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Advice on Nannies...from Mums

By: Helena Stratford - Updated: 11 Oct 2012 | comments*Discuss
Nanny Good Nanny Hiring A Nanny Advice

Hiring your first nanny, can be a daunting prospect for the whole family. Will my child be safe? Will the nanny fit in? How do I treat my nanny as her employer when she is also looking after my children? There are many questions such as these running round most mothers’ heads.

Professional advice from an expert is invaluable, but just as important is listening to personal experience from those who have already been through it. So A British Nanny has gathered together comments from Mums who’ve been there, to bring you the best of their nanny tips and hints.

Follow up References

Always make sure you have not only ready original copies of qualifications but follow up in person all references. And try to make sure you speak to the family they have worked for, as I once had a girl who just got her friends and family to pretend they were her previous employers.

Don’t treat her like your Best Friend

Be friendly, of course – but don’t fall into the trap of treating your nanny like your best friend. Over time, you will lose her respect and there will come a time when you regret what you have divulged over a cup of tea after work. It will also become harder to put your foot down if standards fall short of what you expect for your children. Instead, keep it firm, friendly and flexible.

Keep an Eye on Her

When your nanny first starts with you, ask a friend to or neighbour to pop round unexpectedly to check the children are having fun. Also, don’t feel beyond asking someone (even the teacher) to keep an eye out at nursery, school or in the park to check that the children are being played with and treated really well. It might sound a bit untrustworthy, but it is better that you are alerted quickly if your nanny isn’t doing her job properly as soon as your back is turned, and good friends will have your - and more importantly - the children’s interests at heart.

Reward Good Work

I’ve had the good, the bad, and the downright awful in my time and I’m telling you, if you are lucky enough to find a good nanny – then do all you can to keep her! Reward excellent work, try not to ask her to do extra hours too often, never ask her to do general housework and don’t begrudge benefits in kind. It's nanny wars out there and great nannies are like gold-dust. I’ve even heard of some pushy types who are not below nanny ‘poaching’; they will try to take someone else’s good nanny by offering more money.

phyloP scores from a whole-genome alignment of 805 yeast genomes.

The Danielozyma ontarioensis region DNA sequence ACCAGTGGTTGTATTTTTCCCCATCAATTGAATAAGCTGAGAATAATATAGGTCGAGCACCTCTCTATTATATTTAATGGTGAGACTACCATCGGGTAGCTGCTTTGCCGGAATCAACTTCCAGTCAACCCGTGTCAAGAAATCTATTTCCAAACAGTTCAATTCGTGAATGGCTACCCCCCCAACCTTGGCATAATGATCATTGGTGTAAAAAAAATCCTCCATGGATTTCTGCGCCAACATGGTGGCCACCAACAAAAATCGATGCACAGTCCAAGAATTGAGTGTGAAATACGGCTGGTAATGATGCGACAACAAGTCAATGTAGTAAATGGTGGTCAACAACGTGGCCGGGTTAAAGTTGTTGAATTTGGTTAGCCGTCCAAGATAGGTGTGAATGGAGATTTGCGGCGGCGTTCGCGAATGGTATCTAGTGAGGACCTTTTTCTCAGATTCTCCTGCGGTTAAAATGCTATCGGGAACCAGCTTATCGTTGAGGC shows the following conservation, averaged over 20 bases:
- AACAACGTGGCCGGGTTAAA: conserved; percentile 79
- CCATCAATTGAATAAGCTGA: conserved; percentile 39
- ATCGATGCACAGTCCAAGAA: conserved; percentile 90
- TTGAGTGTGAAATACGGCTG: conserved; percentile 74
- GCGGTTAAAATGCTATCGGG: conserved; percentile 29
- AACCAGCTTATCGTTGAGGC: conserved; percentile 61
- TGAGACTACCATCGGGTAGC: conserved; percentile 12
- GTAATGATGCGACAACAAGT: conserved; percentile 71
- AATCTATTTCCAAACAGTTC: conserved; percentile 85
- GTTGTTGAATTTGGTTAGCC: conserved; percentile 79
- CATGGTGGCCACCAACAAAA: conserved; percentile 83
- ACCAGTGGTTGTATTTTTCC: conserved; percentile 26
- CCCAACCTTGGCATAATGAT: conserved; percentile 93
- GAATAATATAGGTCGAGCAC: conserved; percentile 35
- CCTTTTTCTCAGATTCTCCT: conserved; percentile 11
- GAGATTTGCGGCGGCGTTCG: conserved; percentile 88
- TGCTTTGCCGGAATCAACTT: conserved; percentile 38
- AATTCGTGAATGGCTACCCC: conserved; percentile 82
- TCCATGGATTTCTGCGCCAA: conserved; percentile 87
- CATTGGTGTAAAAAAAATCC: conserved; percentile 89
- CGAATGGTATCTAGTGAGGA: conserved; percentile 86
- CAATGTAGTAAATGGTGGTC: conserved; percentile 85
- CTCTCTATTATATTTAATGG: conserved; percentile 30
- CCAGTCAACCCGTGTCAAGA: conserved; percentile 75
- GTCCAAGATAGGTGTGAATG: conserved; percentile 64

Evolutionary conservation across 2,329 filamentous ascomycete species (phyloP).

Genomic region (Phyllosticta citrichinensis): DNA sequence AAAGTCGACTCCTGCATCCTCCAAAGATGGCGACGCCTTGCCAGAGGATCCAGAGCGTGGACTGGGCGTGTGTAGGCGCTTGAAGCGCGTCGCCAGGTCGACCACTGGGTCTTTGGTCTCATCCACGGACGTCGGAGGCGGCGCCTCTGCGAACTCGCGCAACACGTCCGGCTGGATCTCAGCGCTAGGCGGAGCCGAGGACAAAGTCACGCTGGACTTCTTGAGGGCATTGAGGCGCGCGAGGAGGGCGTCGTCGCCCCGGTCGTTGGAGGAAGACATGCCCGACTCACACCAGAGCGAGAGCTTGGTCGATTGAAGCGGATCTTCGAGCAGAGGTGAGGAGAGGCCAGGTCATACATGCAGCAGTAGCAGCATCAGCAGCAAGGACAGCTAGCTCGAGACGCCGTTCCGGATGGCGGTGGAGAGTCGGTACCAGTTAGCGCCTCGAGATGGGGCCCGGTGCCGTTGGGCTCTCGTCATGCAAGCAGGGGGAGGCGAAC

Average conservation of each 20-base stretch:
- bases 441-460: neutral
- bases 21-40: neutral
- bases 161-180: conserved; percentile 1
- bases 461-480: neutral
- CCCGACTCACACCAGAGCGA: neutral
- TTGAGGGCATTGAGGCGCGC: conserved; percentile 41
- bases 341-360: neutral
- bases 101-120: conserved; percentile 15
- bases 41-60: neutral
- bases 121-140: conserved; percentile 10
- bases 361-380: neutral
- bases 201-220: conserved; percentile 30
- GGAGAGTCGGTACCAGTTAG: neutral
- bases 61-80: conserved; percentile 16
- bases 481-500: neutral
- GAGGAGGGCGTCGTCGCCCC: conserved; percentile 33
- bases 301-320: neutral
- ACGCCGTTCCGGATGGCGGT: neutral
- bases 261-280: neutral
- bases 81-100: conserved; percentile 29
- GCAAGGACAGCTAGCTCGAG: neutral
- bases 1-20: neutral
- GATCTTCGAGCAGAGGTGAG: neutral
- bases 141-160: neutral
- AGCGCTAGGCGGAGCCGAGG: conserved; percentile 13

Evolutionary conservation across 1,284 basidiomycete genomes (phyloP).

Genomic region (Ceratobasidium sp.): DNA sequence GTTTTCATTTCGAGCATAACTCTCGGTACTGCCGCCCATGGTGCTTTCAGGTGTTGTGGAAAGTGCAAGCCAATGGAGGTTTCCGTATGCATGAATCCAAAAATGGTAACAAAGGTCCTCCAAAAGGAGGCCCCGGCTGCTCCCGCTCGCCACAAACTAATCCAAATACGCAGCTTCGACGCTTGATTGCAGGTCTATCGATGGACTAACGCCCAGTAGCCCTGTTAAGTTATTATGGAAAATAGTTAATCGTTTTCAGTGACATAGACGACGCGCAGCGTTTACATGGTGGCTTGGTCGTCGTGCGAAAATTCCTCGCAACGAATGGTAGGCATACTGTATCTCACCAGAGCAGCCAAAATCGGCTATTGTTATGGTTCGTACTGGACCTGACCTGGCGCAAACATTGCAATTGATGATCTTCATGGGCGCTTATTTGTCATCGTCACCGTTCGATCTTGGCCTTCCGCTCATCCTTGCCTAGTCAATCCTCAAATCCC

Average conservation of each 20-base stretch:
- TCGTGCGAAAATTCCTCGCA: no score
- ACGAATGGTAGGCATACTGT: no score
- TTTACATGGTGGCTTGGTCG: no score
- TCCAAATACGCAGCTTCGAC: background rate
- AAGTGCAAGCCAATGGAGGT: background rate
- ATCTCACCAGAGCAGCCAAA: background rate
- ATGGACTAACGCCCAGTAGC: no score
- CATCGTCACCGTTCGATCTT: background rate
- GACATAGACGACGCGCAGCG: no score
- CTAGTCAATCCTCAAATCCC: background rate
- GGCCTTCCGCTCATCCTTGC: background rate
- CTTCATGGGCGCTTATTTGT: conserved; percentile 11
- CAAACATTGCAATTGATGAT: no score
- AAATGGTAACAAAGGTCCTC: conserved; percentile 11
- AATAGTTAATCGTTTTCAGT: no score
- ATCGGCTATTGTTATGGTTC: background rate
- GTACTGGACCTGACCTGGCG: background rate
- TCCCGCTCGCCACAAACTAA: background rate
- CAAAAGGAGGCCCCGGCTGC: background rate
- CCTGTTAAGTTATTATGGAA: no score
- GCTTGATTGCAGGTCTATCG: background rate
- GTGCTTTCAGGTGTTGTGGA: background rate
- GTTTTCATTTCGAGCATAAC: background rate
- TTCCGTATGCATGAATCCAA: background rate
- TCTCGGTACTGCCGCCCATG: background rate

Communicate with your Nanny

In my experience, little things go a long way to helping your nanny stay and feel valued. It’s taken me a while to learn, but good communication is key – so that you both have a consistent approach working with your child(ren), based on similar expectations and life values. It starts right from the beginning with the interview, when you should establish if your views on punishment, play and eating for instance are in line with each other. After that, it’s a case of remembering to simply to say thank-you each day and giving her a gift on her birthday – amazing how resentment can quickly build without you realising it, if these things are forgotten.

Don’t Resent your Nanny

My best advice I think would be: Don’t resent your nanny. It can feel like the hardest thing in the world to hand your little one over to someone else’s care while you go off to work – especially if you don’t have a choice – but after all, if you are jealous or resentful, ultimately you and your child will suffer – not the nanny, who will leave for a more appreciative family. On the other hand, if you can think of your nanny a being your most trusted ally, then you will have the space and peace to enjoy the ‘best bits’ of your child’s time knowing that no-one can ever truly take the place of Mum!

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